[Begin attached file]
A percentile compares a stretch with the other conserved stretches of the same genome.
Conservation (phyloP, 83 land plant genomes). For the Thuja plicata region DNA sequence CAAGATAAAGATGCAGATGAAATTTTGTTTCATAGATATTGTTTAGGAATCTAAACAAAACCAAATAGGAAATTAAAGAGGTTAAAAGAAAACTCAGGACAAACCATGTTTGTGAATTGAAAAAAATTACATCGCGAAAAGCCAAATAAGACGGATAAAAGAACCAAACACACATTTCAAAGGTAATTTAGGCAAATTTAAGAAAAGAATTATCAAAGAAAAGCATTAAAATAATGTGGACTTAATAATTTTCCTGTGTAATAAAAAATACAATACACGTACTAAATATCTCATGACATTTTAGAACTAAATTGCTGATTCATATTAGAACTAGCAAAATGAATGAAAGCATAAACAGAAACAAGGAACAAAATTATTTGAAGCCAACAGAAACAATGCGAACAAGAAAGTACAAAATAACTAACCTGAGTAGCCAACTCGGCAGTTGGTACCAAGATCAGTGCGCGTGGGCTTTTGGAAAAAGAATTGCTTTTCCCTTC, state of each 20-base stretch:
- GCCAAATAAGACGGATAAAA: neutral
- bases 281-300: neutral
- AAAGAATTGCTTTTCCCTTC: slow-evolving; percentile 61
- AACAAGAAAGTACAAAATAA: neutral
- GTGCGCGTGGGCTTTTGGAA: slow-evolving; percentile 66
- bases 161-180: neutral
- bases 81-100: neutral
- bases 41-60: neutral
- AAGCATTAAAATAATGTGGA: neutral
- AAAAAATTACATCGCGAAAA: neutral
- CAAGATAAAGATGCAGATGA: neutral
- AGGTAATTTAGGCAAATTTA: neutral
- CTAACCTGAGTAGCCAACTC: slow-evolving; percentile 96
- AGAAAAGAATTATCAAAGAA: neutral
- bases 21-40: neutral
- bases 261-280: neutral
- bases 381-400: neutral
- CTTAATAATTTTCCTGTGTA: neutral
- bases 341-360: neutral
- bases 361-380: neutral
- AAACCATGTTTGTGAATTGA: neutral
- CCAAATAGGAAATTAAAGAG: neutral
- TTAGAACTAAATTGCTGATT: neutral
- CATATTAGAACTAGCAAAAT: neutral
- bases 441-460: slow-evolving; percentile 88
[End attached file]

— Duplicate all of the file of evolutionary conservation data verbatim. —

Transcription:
A percentile compares a stretch with the other conserved stretches of the same genome.
Conservation (phyloP, 83 land plant genomes). For the Thuja plicata region DNA sequence CAAGATAAAGATGCAGATGAAATTTTGTTTCATAGATATTGTTTAGGAATCTAAACAAAACCAAATAGGAAATTAAAGAGGTTAAAAGAAAACTCAGGACAAACCATGTTTGTGAATTGAAAAAAATTACATCGCGAAAAGCCAAATAAGACGGATAAAAGAACCAAACACACATTTCAAAGGTAATTTAGGCAAATTTAAGAAAAGAATTATCAAAGAAAAGCATTAAAATAATGTGGACTTAATAATTTTCCTGTGTAATAAAAAATACAATACACGTACTAAATATCTCATGACATTTTAGAACTAAATTGCTGATTCATATTAGAACTAGCAAAATGAATGAAAGCATAAACAGAAACAAGGAACAAAATTATTTGAAGCCAACAGAAACAATGCGAACAAGAAAGTACAAAATAACTAACCTGAGTAGCCAACTCGGCAGTTGGTACCAAGATCAGTGCGCGTGGGCTTTTGGAAAAAGAATTGCTTTTCCCTTC, state of each 20-base stretch:
- GCCAAATAAGACGGATAAAA: neutral
- bases 281-300: neutral
- AAAGAATTGCTTTTCCCTTC: slow-evolving; percentile 61
- AACAAGAAAGTACAAAATAA: neutral
- GTGCGCGTGGGCTTTTGGAA: slow-evolving; percentile 66
- bases 161-180: neutral
- bases 81-100: neutral
- bases 41-60: neutral
- AAGCATTAAAATAATGTGGA: neutral
- AAAAAATTACATCGCGAAAA: neutral
- CAAGATAAAGATGCAGATGA: neutral
- AGGTAATTTAGGCAAATTTA: neutral
- CTAACCTGAGTAGCCAACTC: slow-evolving; percentile 96
- AGAAAAGAATTATCAAAGAA: neutral
- bases 21-40: neutral
- bases 261-280: neutral
- bases 381-400: neutral
- CTTAATAATTTTCCTGTGTA: neutral
- bases 341-360: neutral
- bases 361-380: neutral
- AAACCATGTTTGTGAATTGA: neutral
- CCAAATAGGAAATTAAAGAG: neutral
- TTAGAACTAAATTGCTGATT: neutral
- CATATTAGAACTAGCAAAAT: neutral
- bases 441-460: slow-evolving; percentile 88